Encryption and steganography
“Help me, Obi-Wan Kenobi. You’re my only hope.”
— Princess Leia
Admittedly, digital authentication in the Star Wars universe is difficult to understand, but if one thing is clear, encryption and steganography are vital to the Rebellion’s success. And when you’re in a rebellion, you can’t rely on corporate standards, suspiciously sanctioned by the evil empire you’re fighting. There were no backdoors into Artoo’s memory banks when he was concealing Princess Leia’s desperate plea for help, and the Rebellion struggles to get authentication credentials when infiltrating enemy territory (it’s an older code, but it checks out).
Encryption isn’t just a technological matter. It’s a form of communication, and there are examples of it throughout history. When governments attempt to outlaw encryption, it’s an effort to outlaw community. I assume that this is part of what the Rebellion was meant to resist.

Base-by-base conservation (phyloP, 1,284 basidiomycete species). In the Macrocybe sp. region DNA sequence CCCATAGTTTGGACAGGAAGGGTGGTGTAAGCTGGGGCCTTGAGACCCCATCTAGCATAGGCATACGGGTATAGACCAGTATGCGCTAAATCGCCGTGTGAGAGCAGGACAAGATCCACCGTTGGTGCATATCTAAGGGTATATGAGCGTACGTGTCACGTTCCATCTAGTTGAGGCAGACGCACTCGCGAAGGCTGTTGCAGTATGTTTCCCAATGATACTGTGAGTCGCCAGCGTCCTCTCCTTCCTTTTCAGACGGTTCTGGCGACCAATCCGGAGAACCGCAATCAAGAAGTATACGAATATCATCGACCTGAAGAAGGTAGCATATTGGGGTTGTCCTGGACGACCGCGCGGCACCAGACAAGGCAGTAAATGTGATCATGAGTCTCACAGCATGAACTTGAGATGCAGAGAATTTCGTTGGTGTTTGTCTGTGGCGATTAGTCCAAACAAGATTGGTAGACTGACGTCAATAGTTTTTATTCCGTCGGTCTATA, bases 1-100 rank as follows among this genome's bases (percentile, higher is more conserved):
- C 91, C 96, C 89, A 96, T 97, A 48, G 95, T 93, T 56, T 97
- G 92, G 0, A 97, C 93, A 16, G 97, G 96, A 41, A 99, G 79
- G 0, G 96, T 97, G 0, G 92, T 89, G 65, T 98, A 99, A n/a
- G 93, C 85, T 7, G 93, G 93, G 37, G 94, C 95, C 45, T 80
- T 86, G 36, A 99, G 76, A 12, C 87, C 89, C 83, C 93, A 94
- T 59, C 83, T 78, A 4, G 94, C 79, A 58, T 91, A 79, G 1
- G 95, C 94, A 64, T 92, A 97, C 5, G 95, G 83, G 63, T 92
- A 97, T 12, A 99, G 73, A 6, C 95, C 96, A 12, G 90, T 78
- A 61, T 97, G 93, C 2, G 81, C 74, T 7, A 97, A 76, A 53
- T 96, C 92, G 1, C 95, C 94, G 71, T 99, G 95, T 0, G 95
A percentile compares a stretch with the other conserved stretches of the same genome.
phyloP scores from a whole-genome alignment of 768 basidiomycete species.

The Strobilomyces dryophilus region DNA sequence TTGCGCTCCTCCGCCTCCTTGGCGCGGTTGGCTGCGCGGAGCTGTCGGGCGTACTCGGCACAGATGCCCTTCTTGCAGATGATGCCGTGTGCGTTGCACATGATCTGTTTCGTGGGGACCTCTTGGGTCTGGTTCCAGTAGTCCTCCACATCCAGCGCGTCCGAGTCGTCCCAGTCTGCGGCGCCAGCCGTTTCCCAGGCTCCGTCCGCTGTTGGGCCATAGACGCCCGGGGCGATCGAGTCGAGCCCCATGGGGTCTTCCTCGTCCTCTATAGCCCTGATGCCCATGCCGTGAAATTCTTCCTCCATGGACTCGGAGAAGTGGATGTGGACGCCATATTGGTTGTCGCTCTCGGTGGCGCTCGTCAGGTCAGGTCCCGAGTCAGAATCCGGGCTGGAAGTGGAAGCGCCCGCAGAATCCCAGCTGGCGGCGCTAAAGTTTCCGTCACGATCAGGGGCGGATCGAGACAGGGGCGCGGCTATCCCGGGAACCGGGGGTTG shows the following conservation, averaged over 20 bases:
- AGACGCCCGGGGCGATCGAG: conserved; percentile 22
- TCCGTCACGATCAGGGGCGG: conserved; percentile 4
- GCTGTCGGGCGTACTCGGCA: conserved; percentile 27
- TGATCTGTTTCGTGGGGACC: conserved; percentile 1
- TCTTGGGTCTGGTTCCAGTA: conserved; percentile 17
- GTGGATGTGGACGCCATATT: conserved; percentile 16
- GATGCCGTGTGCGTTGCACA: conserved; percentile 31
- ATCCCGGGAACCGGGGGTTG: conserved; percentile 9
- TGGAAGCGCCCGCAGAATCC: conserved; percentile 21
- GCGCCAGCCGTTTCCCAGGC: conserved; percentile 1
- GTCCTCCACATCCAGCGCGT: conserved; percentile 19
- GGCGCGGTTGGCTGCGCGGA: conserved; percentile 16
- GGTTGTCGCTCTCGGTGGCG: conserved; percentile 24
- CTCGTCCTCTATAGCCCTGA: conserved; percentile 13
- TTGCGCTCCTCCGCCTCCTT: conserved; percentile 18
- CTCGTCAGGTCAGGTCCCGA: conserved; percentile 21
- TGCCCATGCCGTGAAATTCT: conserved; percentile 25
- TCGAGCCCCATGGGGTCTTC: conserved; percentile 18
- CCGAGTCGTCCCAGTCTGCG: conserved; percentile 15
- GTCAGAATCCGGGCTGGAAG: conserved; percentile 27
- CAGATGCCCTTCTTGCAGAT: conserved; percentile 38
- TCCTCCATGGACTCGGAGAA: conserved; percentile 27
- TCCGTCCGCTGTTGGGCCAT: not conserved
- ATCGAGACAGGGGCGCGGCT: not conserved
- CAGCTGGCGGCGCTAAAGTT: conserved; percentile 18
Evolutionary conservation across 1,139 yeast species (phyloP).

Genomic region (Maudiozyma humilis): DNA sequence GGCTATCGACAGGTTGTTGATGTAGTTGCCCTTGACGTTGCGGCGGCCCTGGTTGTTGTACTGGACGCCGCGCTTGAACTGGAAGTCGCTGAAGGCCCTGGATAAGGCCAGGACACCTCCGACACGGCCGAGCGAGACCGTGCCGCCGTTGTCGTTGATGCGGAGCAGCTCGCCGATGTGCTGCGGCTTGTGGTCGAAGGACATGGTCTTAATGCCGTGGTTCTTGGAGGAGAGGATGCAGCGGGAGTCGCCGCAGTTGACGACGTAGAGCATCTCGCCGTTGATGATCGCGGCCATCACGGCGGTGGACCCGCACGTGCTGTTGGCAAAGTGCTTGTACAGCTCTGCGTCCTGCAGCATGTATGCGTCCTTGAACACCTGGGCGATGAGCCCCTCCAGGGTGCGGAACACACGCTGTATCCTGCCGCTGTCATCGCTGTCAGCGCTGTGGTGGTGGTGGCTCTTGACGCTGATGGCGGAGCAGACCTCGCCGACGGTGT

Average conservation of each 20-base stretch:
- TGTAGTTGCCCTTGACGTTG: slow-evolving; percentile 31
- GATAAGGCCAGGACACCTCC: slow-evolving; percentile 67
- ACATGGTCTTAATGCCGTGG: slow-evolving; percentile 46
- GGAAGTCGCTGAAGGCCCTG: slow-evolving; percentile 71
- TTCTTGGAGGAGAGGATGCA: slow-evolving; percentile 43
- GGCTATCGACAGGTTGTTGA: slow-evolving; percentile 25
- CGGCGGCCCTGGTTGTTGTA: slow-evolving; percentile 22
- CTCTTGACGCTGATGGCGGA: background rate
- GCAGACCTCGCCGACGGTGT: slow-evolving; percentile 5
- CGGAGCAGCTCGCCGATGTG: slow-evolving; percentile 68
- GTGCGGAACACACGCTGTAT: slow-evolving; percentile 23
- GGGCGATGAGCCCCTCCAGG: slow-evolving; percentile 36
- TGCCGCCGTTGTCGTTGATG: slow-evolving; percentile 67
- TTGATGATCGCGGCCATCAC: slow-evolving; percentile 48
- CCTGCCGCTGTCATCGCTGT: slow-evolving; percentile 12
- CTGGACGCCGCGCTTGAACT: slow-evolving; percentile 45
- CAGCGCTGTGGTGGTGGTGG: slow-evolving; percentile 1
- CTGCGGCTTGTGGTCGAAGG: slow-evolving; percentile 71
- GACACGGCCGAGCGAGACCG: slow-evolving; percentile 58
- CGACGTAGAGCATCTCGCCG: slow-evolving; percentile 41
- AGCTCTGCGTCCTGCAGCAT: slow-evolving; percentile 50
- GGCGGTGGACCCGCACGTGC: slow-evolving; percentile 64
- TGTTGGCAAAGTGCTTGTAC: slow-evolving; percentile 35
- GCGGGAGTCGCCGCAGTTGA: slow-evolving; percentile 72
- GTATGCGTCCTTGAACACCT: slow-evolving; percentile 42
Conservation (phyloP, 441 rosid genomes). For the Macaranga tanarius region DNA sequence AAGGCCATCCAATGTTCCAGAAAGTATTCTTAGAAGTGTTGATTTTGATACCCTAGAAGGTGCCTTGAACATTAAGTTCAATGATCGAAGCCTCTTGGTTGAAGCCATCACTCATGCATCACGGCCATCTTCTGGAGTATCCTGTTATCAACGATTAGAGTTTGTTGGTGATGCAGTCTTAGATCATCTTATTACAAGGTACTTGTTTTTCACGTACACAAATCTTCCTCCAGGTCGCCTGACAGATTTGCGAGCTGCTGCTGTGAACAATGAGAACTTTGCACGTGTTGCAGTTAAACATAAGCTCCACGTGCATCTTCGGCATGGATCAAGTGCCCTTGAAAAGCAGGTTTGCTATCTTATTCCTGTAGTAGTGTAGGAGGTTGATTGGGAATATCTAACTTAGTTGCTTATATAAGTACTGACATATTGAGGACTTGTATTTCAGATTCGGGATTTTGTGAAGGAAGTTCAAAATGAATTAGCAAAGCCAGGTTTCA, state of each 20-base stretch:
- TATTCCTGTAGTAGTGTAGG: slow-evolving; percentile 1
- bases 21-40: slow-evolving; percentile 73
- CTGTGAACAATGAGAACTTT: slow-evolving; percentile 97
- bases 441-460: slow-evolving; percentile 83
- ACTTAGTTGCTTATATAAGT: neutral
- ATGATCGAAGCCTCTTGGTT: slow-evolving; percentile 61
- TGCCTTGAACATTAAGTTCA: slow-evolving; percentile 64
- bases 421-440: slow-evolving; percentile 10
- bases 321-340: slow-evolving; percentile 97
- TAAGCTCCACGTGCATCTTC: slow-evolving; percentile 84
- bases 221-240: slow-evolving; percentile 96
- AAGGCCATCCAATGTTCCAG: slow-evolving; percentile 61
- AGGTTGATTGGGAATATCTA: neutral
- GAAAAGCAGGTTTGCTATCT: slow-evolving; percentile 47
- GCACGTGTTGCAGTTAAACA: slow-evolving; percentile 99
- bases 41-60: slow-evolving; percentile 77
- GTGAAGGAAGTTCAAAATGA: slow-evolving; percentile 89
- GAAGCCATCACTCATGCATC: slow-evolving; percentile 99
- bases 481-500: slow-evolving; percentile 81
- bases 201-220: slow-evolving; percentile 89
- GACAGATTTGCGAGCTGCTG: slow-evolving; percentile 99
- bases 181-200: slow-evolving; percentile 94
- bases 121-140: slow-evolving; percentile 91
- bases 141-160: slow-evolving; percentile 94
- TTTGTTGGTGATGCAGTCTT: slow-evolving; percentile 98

“I see you have constructed a new lightsaber. Your skills are now complete.”
— Darth Vader
In The Empire Strikes Back, Luke Skywalker loses his iconic blue lightsaber, along with his hand, to nefarious overlord Darth Vader. In the next film, Return of the Jedi, Luke reveals—to the absolute enchantment of every fan—a green lightsaber that he constructed himself.
It’s not explicitly stated that the technical specifications of the Jedi Knight’s laser sword are open source, but there are implications. For example, there’s no indication that Luke had to license the design from a copyright-holding firm before building his weapon. He didn’t contract a high-tech factory to produce his sword.
He built it all by himself as a rite of passage. Maybe the method for building such a powerful weapon is a secret guarded by the Jedi order; then again, maybe that’s just another way of describing open source. I learned all the coding I know from trusted mentors, random internet streamers, artfully written blog posts, and technical talks.
Closely guarded secrets? Or open information for anyone seeking knowledge?
Based on the Jedi order I saw in the original trilogy, I choose to believe the latter.